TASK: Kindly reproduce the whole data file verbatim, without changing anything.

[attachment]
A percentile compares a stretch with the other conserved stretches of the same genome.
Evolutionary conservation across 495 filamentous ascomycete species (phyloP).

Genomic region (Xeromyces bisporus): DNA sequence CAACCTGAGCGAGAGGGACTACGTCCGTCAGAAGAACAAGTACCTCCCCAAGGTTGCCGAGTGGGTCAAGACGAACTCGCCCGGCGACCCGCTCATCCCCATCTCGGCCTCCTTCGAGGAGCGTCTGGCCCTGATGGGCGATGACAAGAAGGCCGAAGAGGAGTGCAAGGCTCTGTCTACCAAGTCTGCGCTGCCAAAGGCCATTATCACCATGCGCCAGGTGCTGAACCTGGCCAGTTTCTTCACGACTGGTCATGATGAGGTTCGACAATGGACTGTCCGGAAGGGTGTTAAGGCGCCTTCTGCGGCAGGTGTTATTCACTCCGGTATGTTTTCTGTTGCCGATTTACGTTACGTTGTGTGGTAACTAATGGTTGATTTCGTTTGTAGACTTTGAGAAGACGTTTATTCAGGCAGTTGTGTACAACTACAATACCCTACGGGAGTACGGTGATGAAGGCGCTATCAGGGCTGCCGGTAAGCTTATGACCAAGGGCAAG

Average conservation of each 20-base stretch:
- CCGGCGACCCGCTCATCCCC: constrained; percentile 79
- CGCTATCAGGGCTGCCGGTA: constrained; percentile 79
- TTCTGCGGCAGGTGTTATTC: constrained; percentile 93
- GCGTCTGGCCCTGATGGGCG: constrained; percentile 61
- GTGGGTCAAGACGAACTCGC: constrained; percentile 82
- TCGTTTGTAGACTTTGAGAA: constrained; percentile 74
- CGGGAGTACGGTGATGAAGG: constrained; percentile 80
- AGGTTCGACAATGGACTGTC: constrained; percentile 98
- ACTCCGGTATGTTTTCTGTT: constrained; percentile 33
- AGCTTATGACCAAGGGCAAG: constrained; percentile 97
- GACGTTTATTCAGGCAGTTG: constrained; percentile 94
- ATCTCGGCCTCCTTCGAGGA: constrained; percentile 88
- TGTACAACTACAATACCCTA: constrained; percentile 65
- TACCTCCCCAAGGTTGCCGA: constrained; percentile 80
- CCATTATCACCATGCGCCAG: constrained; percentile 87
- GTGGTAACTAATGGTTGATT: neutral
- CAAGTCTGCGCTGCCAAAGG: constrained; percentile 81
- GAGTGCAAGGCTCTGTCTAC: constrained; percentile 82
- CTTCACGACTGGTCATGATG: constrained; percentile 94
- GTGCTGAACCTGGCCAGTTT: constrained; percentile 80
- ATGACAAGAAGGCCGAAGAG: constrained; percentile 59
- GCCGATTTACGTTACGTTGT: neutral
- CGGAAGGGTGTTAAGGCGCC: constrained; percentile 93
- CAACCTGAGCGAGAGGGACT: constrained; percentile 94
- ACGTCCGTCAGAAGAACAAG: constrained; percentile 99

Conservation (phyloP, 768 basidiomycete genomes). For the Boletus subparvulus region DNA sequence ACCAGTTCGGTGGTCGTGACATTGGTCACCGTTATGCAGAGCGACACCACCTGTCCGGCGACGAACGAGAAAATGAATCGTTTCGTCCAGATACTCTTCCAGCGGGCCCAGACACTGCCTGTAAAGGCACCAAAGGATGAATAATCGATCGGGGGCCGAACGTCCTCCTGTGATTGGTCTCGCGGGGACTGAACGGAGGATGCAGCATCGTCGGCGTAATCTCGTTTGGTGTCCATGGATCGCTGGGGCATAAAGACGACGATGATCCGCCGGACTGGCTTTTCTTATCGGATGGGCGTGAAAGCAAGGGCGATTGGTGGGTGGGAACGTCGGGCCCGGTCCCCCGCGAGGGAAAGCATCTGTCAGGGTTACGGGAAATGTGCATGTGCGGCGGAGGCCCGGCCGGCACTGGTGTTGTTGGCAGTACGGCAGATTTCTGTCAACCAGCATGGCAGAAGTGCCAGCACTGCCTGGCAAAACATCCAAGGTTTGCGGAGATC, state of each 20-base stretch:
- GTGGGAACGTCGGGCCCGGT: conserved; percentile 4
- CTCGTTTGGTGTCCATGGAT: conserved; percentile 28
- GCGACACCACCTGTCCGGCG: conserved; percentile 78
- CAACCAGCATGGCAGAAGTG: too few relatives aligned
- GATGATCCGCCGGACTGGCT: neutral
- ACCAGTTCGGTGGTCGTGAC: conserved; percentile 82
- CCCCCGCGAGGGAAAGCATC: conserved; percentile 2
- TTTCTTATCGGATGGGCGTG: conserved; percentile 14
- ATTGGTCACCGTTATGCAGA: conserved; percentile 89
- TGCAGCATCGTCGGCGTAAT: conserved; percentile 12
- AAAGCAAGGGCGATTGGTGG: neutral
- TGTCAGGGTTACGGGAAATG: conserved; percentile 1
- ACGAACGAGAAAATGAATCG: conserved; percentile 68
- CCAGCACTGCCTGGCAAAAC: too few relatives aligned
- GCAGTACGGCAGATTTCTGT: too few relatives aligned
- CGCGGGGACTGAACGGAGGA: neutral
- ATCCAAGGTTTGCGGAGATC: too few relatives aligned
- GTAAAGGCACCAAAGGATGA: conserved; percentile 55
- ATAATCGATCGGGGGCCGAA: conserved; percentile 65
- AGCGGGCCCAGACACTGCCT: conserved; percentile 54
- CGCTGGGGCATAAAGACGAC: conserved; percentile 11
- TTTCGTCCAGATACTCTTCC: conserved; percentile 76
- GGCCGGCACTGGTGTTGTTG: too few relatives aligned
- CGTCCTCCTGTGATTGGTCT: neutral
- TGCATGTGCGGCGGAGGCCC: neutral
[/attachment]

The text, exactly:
A percentile compares a stretch with the other conserved stretches of the same genome.
Evolutionary conservation across 495 filamentous ascomycete species (phyloP).

Genomic region (Xeromyces bisporus): DNA sequence CAACCTGAGCGAGAGGGACTACGTCCGTCAGAAGAACAAGTACCTCCCCAAGGTTGCCGAGTGGGTCAAGACGAACTCGCCCGGCGACCCGCTCATCCCCATCTCGGCCTCCTTCGAGGAGCGTCTGGCCCTGATGGGCGATGACAAGAAGGCCGAAGAGGAGTGCAAGGCTCTGTCTACCAAGTCTGCGCTGCCAAAGGCCATTATCACCATGCGCCAGGTGCTGAACCTGGCCAGTTTCTTCACGACTGGTCATGATGAGGTTCGACAATGGACTGTCCGGAAGGGTGTTAAGGCGCCTTCTGCGGCAGGTGTTATTCACTCCGGTATGTTTTCTGTTGCCGATTTACGTTACGTTGTGTGGTAACTAATGGTTGATTTCGTTTGTAGACTTTGAGAAGACGTTTATTCAGGCAGTTGTGTACAACTACAATACCCTACGGGAGTACGGTGATGAAGGCGCTATCAGGGCTGCCGGTAAGCTTATGACCAAGGGCAAG

Average conservation of each 20-base stretch:
- CCGGCGACCCGCTCATCCCC: constrained; percentile 79
- CGCTATCAGGGCTGCCGGTA: constrained; percentile 79
- TTCTGCGGCAGGTGTTATTC: constrained; percentile 93
- GCGTCTGGCCCTGATGGGCG: constrained; percentile 61
- GTGGGTCAAGACGAACTCGC: constrained; percentile 82
- TCGTTTGTAGACTTTGAGAA: constrained; percentile 74
- CGGGAGTACGGTGATGAAGG: constrained; percentile 80
- AGGTTCGACAATGGACTGTC: constrained; percentile 98
- ACTCCGGTATGTTTTCTGTT: constrained; percentile 33
- AGCTTATGACCAAGGGCAAG: constrained; percentile 97
- GACGTTTATTCAGGCAGTTG: constrained; percentile 94
- ATCTCGGCCTCCTTCGAGGA: constrained; percentile 88
- TGTACAACTACAATACCCTA: constrained; percentile 65
- TACCTCCCCAAGGTTGCCGA: constrained; percentile 80
- CCATTATCACCATGCGCCAG: constrained; percentile 87
- GTGGTAACTAATGGTTGATT: neutral
- CAAGTCTGCGCTGCCAAAGG: constrained; percentile 81
- GAGTGCAAGGCTCTGTCTAC: constrained; percentile 82
- CTTCACGACTGGTCATGATG: constrained; percentile 94
- GTGCTGAACCTGGCCAGTTT: constrained; percentile 80
- ATGACAAGAAGGCCGAAGAG: constrained; percentile 59
- GCCGATTTACGTTACGTTGT: neutral
- CGGAAGGGTGTTAAGGCGCC: constrained; percentile 93
- CAACCTGAGCGAGAGGGACT: constrained; percentile 94
- ACGTCCGTCAGAAGAACAAG: constrained; percentile 99

Conservation (phyloP, 768 basidiomycete genomes). For the Boletus subparvulus region DNA sequence ACCAGTTCGGTGGTCGTGACATTGGTCACCGTTATGCAGAGCGACACCACCTGTCCGGCGACGAACGAGAAAATGAATCGTTTCGTCCAGATACTCTTCCAGCGGGCCCAGACACTGCCTGTAAAGGCACCAAAGGATGAATAATCGATCGGGGGCCGAACGTCCTCCTGTGATTGGTCTCGCGGGGACTGAACGGAGGATGCAGCATCGTCGGCGTAATCTCGTTTGGTGTCCATGGATCGCTGGGGCATAAAGACGACGATGATCCGCCGGACTGGCTTTTCTTATCGGATGGGCGTGAAAGCAAGGGCGATTGGTGGGTGGGAACGTCGGGCCCGGTCCCCCGCGAGGGAAAGCATCTGTCAGGGTTACGGGAAATGTGCATGTGCGGCGGAGGCCCGGCCGGCACTGGTGTTGTTGGCAGTACGGCAGATTTCTGTCAACCAGCATGGCAGAAGTGCCAGCACTGCCTGGCAAAACATCCAAGGTTTGCGGAGATC, state of each 20-base stretch:
- GTGGGAACGTCGGGCCCGGT: conserved; percentile 4
- CTCGTTTGGTGTCCATGGAT: conserved; percentile 28
- GCGACACCACCTGTCCGGCG: conserved; percentile 78
- CAACCAGCATGGCAGAAGTG: too few relatives aligned
- GATGATCCGCCGGACTGGCT: neutral
- ACCAGTTCGGTGGTCGTGAC: conserved; percentile 82
- CCCCCGCGAGGGAAAGCATC: conserved; percentile 2
- TTTCTTATCGGATGGGCGTG: conserved; percentile 14
- ATTGGTCACCGTTATGCAGA: conserved; percentile 89
- TGCAGCATCGTCGGCGTAAT: conserved; percentile 12
- AAAGCAAGGGCGATTGGTGG: neutral
- TGTCAGGGTTACGGGAAATG: conserved; percentile 1
- ACGAACGAGAAAATGAATCG: conserved; percentile 68
- CCAGCACTGCCTGGCAAAAC: too few relatives aligned
- GCAGTACGGCAGATTTCTGT: too few relatives aligned
- CGCGGGGACTGAACGGAGGA: neutral
- ATCCAAGGTTTGCGGAGATC: too few relatives aligned
- GTAAAGGCACCAAAGGATGA: conserved; percentile 55
- ATAATCGATCGGGGGCCGAA: conserved; percentile 65
- AGCGGGCCCAGACACTGCCT: conserved; percentile 54
- CGCTGGGGCATAAAGACGAC: conserved; percentile 11
- TTTCGTCCAGATACTCTTCC: conserved; percentile 76
- GGCCGGCACTGGTGTTGTTG: too few relatives aligned
- CGTCCTCCTGTGATTGGTCT: neutral
- TGCATGTGCGGCGGAGGCCC: neutral